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    Malvertising Hits 'The Daily Mail,' One of the Biggest News Sites on the Web

    Written by

    Joseph Cox

    Contributor

    The internet is a dangerous place, so much so that browsing popular news websites can lead to your computer automatically being infected with malware, without you even noticing.

    The latest victim is perhaps one of the biggest targets yet: The Daily Mail website, which apparently has around 156 million monthly visitors.

    The attack was discovered by researchers at MalwareBtyes, and is part of a previous malvertising campaign affecting the Microsoft Azure ad network, which was uncovered by the same researchers earlier this year.

    Malvertising is when an attacker uploads a malicious advert to an ad network, which then pumps the dodgy content into legitimate websites.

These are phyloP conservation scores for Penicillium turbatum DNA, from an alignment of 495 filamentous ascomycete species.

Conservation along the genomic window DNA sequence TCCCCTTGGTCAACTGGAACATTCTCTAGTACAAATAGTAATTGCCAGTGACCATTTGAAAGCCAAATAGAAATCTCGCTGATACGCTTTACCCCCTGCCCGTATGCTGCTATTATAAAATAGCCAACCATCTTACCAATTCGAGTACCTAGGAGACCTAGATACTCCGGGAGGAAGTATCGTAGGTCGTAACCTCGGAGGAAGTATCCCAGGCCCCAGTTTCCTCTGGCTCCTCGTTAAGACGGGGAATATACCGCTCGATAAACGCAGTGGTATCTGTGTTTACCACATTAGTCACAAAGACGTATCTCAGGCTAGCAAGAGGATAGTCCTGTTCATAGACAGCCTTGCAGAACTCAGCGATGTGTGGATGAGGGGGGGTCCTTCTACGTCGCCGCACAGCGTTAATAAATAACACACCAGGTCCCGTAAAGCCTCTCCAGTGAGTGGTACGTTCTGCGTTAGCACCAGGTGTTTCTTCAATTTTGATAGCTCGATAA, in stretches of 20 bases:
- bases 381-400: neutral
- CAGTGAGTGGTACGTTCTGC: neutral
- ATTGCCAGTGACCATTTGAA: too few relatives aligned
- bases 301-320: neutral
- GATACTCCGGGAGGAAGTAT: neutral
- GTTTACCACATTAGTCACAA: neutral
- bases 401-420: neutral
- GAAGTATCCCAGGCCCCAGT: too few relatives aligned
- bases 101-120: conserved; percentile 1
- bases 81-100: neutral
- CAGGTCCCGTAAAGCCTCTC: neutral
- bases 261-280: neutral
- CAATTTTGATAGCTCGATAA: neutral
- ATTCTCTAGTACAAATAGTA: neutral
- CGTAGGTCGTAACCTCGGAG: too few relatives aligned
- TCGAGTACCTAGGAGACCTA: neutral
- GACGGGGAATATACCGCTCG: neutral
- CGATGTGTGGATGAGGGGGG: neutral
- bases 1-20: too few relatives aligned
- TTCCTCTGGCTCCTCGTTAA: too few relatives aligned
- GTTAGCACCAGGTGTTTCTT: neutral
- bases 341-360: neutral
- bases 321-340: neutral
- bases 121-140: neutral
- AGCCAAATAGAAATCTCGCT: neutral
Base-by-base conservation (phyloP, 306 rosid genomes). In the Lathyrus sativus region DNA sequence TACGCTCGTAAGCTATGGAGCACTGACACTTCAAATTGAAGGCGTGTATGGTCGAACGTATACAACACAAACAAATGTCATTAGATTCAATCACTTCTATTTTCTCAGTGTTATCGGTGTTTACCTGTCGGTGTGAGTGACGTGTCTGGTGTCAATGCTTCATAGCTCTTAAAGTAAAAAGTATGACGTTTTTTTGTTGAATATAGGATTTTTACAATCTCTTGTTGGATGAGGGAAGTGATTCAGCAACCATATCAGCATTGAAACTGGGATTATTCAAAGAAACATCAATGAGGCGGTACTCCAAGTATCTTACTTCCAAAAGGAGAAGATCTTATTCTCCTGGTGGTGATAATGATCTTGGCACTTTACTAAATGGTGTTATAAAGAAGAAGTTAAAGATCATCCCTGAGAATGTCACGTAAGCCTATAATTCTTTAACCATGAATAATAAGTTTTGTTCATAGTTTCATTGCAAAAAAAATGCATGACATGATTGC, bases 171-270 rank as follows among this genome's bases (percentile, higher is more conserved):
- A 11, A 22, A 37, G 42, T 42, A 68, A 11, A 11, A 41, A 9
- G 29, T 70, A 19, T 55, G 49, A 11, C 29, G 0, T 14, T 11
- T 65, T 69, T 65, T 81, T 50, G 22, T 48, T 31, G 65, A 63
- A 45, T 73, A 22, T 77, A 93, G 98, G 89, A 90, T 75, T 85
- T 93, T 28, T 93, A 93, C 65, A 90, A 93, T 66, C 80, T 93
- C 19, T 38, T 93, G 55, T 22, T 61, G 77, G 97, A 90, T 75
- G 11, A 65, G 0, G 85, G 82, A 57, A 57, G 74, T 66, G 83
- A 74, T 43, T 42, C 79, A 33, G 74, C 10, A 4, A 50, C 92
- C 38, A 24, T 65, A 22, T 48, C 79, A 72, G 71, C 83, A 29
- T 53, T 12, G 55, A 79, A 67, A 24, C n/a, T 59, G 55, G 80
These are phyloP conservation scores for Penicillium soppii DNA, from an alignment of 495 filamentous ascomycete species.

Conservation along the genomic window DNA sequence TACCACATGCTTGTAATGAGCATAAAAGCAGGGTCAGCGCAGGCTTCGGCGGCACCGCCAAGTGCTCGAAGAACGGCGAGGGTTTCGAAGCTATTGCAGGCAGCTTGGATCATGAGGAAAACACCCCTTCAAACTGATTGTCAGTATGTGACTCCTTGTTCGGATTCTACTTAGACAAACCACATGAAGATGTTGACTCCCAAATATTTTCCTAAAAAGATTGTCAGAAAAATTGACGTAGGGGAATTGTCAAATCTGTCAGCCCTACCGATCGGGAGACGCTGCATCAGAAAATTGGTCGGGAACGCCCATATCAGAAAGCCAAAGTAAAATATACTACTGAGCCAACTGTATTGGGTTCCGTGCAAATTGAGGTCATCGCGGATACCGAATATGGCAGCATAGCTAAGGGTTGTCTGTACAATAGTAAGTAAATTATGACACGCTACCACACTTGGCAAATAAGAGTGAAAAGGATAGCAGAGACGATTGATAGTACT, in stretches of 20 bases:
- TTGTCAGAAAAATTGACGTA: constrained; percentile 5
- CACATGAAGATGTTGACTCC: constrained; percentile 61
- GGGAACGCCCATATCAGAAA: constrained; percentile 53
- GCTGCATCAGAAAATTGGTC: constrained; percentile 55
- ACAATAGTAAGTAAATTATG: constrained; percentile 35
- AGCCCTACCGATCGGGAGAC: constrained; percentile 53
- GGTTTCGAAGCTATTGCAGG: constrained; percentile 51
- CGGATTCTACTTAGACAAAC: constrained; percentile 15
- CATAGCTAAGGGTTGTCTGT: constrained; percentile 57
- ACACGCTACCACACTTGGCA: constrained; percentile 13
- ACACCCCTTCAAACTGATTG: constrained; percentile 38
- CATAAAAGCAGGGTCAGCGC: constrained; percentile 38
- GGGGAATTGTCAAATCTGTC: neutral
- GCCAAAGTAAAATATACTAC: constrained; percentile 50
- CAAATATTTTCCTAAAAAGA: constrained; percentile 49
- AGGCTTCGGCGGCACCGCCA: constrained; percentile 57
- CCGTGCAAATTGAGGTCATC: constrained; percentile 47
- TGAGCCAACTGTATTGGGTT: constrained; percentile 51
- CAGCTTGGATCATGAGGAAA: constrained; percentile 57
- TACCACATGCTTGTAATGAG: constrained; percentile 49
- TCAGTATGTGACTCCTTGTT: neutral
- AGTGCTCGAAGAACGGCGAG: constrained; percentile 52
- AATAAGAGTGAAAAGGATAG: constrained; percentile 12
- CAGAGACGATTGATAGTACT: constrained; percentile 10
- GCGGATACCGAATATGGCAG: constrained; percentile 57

In this case, malvertising on the Daily Mail was redirecting victims to the Angler exploit kit. This particular kit has been used to deliver ransomware, which locks down a target's computer until they cough up a hefty fine, as well as banking trojans, designed to siphon off financial information.

    Last week, researchers announced they had taken down a significant part of the Angler exploit kit ecosystem. One group of hackers was reportedly making up to $30 million a year from using it.

    Over the past few months, a clear trend of malvertising targeting news sites has emerged too. In December 2014 and then August of this year, the Huffington Post was inadvertently infecting its readers. Yahoo was hit in the summer, and then just last month Forbes fell victim to an attack too.

    Typically, instances of malvertising on these larger sites don't last for long, but considering that many of them are serving tens if not hundreds of millions of visitors, even a brief spell of infections can result in a nice payday for a hacker.

    According to MalwareBytes, who informed the Daily Mail of the problem, the malicious ads have been removed.